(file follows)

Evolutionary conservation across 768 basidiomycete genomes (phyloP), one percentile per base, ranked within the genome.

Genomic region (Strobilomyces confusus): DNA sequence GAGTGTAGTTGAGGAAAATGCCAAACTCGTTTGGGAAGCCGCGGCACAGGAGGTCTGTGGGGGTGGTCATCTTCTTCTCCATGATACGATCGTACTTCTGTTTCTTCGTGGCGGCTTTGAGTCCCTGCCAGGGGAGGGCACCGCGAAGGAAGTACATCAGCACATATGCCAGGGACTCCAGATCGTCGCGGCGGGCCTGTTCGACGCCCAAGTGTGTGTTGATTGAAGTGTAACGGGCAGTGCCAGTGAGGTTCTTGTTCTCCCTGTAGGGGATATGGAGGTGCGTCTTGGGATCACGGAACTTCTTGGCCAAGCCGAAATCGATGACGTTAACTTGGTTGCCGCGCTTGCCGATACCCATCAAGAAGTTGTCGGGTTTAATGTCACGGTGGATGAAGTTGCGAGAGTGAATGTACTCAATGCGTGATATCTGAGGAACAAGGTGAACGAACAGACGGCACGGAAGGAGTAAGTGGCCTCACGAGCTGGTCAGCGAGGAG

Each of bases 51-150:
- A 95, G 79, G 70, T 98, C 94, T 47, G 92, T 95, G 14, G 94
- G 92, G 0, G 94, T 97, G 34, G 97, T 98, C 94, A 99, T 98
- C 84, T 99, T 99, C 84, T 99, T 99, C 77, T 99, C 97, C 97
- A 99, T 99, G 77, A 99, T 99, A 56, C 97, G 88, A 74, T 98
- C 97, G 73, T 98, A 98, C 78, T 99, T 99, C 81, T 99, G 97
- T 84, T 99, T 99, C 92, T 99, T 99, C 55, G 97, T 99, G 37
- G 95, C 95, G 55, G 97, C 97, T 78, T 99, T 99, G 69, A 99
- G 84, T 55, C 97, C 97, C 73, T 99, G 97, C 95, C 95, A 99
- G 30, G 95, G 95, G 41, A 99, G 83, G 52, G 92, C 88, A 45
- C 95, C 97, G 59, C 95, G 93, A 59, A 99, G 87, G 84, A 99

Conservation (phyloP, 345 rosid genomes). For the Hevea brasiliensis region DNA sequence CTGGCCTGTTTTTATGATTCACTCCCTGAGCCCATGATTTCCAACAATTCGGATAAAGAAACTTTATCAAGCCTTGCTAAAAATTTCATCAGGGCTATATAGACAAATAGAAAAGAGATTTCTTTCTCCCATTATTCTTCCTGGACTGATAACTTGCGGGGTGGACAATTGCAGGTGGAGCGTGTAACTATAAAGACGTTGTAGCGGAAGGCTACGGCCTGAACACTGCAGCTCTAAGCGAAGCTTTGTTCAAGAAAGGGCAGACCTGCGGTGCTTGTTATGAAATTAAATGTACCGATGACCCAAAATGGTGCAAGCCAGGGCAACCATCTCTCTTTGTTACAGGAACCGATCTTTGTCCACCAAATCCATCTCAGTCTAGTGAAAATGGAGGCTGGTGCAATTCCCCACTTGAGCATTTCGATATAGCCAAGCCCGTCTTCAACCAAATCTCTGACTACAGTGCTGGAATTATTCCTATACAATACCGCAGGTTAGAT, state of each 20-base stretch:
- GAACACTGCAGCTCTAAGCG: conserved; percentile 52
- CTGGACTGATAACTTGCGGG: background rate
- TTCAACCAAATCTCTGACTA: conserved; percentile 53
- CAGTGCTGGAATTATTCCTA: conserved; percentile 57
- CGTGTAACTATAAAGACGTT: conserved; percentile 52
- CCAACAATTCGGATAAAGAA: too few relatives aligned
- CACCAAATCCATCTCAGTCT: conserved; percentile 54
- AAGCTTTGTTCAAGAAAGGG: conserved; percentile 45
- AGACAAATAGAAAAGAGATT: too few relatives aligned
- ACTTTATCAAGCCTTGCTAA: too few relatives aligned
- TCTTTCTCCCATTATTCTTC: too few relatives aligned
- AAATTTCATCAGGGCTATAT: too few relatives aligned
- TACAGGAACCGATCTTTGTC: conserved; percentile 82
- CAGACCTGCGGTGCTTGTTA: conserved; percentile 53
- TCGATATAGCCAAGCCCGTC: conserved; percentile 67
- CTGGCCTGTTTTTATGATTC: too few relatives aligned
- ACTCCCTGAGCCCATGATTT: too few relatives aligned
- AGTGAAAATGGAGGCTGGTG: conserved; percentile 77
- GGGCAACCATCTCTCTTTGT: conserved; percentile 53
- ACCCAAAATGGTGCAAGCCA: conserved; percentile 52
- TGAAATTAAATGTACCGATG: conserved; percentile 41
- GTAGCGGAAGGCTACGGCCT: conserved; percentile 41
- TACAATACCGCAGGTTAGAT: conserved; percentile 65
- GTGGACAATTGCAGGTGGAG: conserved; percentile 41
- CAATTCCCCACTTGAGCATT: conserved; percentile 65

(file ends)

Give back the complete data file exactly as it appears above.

Evolutionary conservation across 768 basidiomycete genomes (phyloP), one percentile per base, ranked within the genome.

Genomic region (Strobilomyces confusus): DNA sequence GAGTGTAGTTGAGGAAAATGCCAAACTCGTTTGGGAAGCCGCGGCACAGGAGGTCTGTGGGGGTGGTCATCTTCTTCTCCATGATACGATCGTACTTCTGTTTCTTCGTGGCGGCTTTGAGTCCCTGCCAGGGGAGGGCACCGCGAAGGAAGTACATCAGCACATATGCCAGGGACTCCAGATCGTCGCGGCGGGCCTGTTCGACGCCCAAGTGTGTGTTGATTGAAGTGTAACGGGCAGTGCCAGTGAGGTTCTTGTTCTCCCTGTAGGGGATATGGAGGTGCGTCTTGGGATCACGGAACTTCTTGGCCAAGCCGAAATCGATGACGTTAACTTGGTTGCCGCGCTTGCCGATACCCATCAAGAAGTTGTCGGGTTTAATGTCACGGTGGATGAAGTTGCGAGAGTGAATGTACTCAATGCGTGATATCTGAGGAACAAGGTGAACGAACAGACGGCACGGAAGGAGTAAGTGGCCTCACGAGCTGGTCAGCGAGGAG

Each of bases 51-150:
- A 95, G 79, G 70, T 98, C 94, T 47, G 92, T 95, G 14, G 94
- G 92, G 0, G 94, T 97, G 34, G 97, T 98, C 94, A 99, T 98
- C 84, T 99, T 99, C 84, T 99, T 99, C 77, T 99, C 97, C 97
- A 99, T 99, G 77, A 99, T 99, A 56, C 97, G 88, A 74, T 98
- C 97, G 73, T 98, A 98, C 78, T 99, T 99, C 81, T 99, G 97
- T 84, T 99, T 99, C 92, T 99, T 99, C 55, G 97, T 99, G 37
- G 95, C 95, G 55, G 97, C 97, T 78, T 99, T 99, G 69, A 99
- G 84, T 55, C 97, C 97, C 73, T 99, G 97, C 95, C 95, A 99
- G 30, G 95, G 95, G 41, A 99, G 83, G 52, G 92, C 88, A 45
- C 95, C 97, G 59, C 95, G 93, A 59, A 99, G 87, G 84, A 99

Conservation (phyloP, 345 rosid genomes). For the Hevea brasiliensis region DNA sequence CTGGCCTGTTTTTATGATTCACTCCCTGAGCCCATGATTTCCAACAATTCGGATAAAGAAACTTTATCAAGCCTTGCTAAAAATTTCATCAGGGCTATATAGACAAATAGAAAAGAGATTTCTTTCTCCCATTATTCTTCCTGGACTGATAACTTGCGGGGTGGACAATTGCAGGTGGAGCGTGTAACTATAAAGACGTTGTAGCGGAAGGCTACGGCCTGAACACTGCAGCTCTAAGCGAAGCTTTGTTCAAGAAAGGGCAGACCTGCGGTGCTTGTTATGAAATTAAATGTACCGATGACCCAAAATGGTGCAAGCCAGGGCAACCATCTCTCTTTGTTACAGGAACCGATCTTTGTCCACCAAATCCATCTCAGTCTAGTGAAAATGGAGGCTGGTGCAATTCCCCACTTGAGCATTTCGATATAGCCAAGCCCGTCTTCAACCAAATCTCTGACTACAGTGCTGGAATTATTCCTATACAATACCGCAGGTTAGAT, state of each 20-base stretch:
- GAACACTGCAGCTCTAAGCG: conserved; percentile 52
- CTGGACTGATAACTTGCGGG: background rate
- TTCAACCAAATCTCTGACTA: conserved; percentile 53
- CAGTGCTGGAATTATTCCTA: conserved; percentile 57
- CGTGTAACTATAAAGACGTT: conserved; percentile 52
- CCAACAATTCGGATAAAGAA: too few relatives aligned
- CACCAAATCCATCTCAGTCT: conserved; percentile 54
- AAGCTTTGTTCAAGAAAGGG: conserved; percentile 45
- AGACAAATAGAAAAGAGATT: too few relatives aligned
- ACTTTATCAAGCCTTGCTAA: too few relatives aligned
- TCTTTCTCCCATTATTCTTC: too few relatives aligned
- AAATTTCATCAGGGCTATAT: too few relatives aligned
- TACAGGAACCGATCTTTGTC: conserved; percentile 82
- CAGACCTGCGGTGCTTGTTA: conserved; percentile 53
- TCGATATAGCCAAGCCCGTC: conserved; percentile 67
- CTGGCCTGTTTTTATGATTC: too few relatives aligned
- ACTCCCTGAGCCCATGATTT: too few relatives aligned
- AGTGAAAATGGAGGCTGGTG: conserved; percentile 77
- GGGCAACCATCTCTCTTTGT: conserved; percentile 53
- ACCCAAAATGGTGCAAGCCA: conserved; percentile 52
- TGAAATTAAATGTACCGATG: conserved; percentile 41
- GTAGCGGAAGGCTACGGCCT: conserved; percentile 41
- TACAATACCGCAGGTTAGAT: conserved; percentile 65
- GTGGACAATTGCAGGTGGAG: conserved; percentile 41
- CAATTCCCCACTTGAGCATT: conserved; percentile 65